Tips of the Trade
ANTIQUES ROADSHOW host Dan Elias talks guitars with appraiser David Bonsey.
Electric guitar collectors value rarity.
With Martins and other guitars, older is not necessarily better.
The "D" in this Martin D-45 stands for 'Dreadnought,' a battleship.
Folk guitars have a big hole in the center of their soundboards.
For many middle-aged guitar-players, finger-picking abilities probably have faded some over the last few decades. But that's okay, because many mid-life guitar players probably now have something largely absent in their guitar-playing heyday: some spare "Dough-Re-Mi." David Bonsey, director of fine musical instruments at Skinner, Boston, says that you don't need to live in a Mansion on the Hill to enter a collectible market still in its infancy: that of the acoustic guitar.
Helpful guitar tips for the 'picky' musical collector
"The emerging collectors are baby boomers who have disposable income and an appreciation of fine work, but not necessarily fine arts," David explains, adding that "lots of today's collectors are people who started out with the romance of becoming a professional musician." Over 14 million Americans now consider themselves guitar players, whether three-chord bangers or jazz-chord junkies. "Compared to collecting fine paintings, guitars are a very usable collectible," David says. "And compared to antique violins, collectible guitars are very inexpensive."
The guitar's coming-of-age as a collectible was heralded by the "Dangerous Curves" exhibit held in 2000 at Boston's Museum of Fine Arts (MFA), the first major museum to celebrate the guitar as a work of fine art. David, a guitar-playing graduate of Boston's Berklee College of Music, says that acoustic-guitar collectors also care deeply about the craftsmanship in an old guitar, and are often less interested in an instrument's rarity or provenance.
"Value comes from intrinsic workmanship and a guitar's sound," says David of collectible acoustic guitars.
In contrast, the value of an electric guitar is established by a guitar's or model's rarity and provenance. Gibson's electric Flying V, one of the guitars from the MFA's "Dangerous Curves" exhibit that David showcased on Boston's ANTIQUES ROADSHOW, is worth over $50,000, in large part because of its rarity. If a guitar player such as Elvis Presley had rubbed hips with the guitar, baby boomers might dip even deeper into their trust funds to take it home.
Older Is not Better
But unlike wines and violins, acoustic guitars don't necessarily appreciate with age. "It's not 'the older the better' with guitars," David says. "Martins made before 1900 are considered a grade C by collectors," David says of the topflight guitar brand. That does not mean that the reverse is true, as most acoustic guitars made since the mid-50s are less desirable as collectibles. Guitars were increasingly mass-produced since the mid 1950s and some of the premier guitar materials, such as the rosewood in a guitar's body, became less available. An exception for beginning collectors, David says, is the Martin D-28, made throughout the 1960s. It was constructed from the last of the cherished Brazilian rosewood.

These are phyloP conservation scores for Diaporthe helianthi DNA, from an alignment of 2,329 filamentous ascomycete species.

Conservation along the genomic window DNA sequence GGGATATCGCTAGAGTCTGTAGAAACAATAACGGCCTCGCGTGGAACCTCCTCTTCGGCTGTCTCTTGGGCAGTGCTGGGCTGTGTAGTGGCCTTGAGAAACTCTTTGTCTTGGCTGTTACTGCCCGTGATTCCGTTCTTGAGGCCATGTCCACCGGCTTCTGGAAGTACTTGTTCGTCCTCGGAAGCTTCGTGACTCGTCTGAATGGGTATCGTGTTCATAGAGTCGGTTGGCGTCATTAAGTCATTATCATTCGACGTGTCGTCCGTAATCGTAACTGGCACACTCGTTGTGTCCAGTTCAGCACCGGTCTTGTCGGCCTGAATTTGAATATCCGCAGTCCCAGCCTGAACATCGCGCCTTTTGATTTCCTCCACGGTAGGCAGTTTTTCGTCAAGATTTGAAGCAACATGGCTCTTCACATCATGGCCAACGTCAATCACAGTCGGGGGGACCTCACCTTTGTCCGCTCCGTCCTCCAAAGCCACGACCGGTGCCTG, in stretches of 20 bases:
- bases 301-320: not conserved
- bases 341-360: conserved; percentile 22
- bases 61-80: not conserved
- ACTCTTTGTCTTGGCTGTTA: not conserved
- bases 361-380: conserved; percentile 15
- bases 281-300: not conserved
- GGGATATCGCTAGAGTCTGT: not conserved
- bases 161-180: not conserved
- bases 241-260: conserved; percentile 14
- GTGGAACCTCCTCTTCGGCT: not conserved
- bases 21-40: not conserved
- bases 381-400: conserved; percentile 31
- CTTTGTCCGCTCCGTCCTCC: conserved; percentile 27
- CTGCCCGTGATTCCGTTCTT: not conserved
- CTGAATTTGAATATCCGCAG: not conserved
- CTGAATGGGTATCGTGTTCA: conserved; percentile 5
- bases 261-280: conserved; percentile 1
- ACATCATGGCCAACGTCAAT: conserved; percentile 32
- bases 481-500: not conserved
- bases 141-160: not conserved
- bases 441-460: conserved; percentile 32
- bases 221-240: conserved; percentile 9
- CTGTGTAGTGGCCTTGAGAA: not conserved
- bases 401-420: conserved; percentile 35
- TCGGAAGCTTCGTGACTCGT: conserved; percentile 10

In another caveat, David recommends collectors avoid the so-called "collector's re-issue" models, advertised as exact replicas of classic guitars. Although they might sound fine, they usually are not exact replicas of their handmade forebears and "are not collectibles," David asserts.
Bigger Is Better
"Collectors desire bigger guitars over the smaller parlor ones," says David, noting that collectors value a guitar's ability to fill up a room. Size and style join forces in one of the most sought-after Martins of the 20th century, the D-45 (the D stands for "Dreadnought," the name of a battleship of the era). With its abalone inlay, the D-45 was first made in 1933 as a special custom-order guitar for Gene Autry. D-45s are worth $140,000 - $180,000 today, far more than their smaller ancestors.
Still, you don't have to take a Freight Train Five Hundred Miles or even wander the Streets of Laredo to find an affordable folk guitar. David notes that the Martins built from the 1880s until about 1910 were carefully constructed by talented craftsmen. "Their sound is beautiful," David says and can be had for between $1,000 and $2,000 today. He says You've (also) Got a Friend in the fine-sounding Washburn parlor guitars of the same era, with their ornate inlays, which sell for about the same price.
The Gibson Alternative
Alternatives to the prized Martin guitar are their poorer cousins, the Gibsons. "Any old Gibson is a nice collectible," David says of the other early large-body guitar maker. "They just don't get the really high prices the Martins do." The high-end star of the Gibson large-body line is the Nick Lucas Model, which came out in 1926. Skinner sold one of these in November 2000 for $16,000—a large chunk of change, but far less than the sale prices of the best Martins.
The advantage Gibsons do have over the Martin brands, though, is that Gibsons come in a more varied styles. During the Second World War, the company went so far as to compensate for wood shortages by mixing and matching parts from different guitars. "People used to joke that Gibson would do anything for a buck," David says.
But Gibson's loosey-goose style has resulted in more earth-bound prices. "You can get certain large-bodied Gibsons made in the 40s for under $2,000," David says of the popular brand. So whether you play with Amazing Grace or you're just a Froggy Gone a Courtin', David says you can find a quality vintage guitar that will give lots of bang for the buck.
More ANTIQUES ROADSHOW articles from the Musical Instruments category:
Breaking Down Your Fender (Don't Try This at Home) (Bismarck, 2006)
Violins: Buy American
Dennis Gaffney is a freelance writer in Albany, New York. He has been a regular contributor to ANTIQUES ROADSHOW Online since 1998.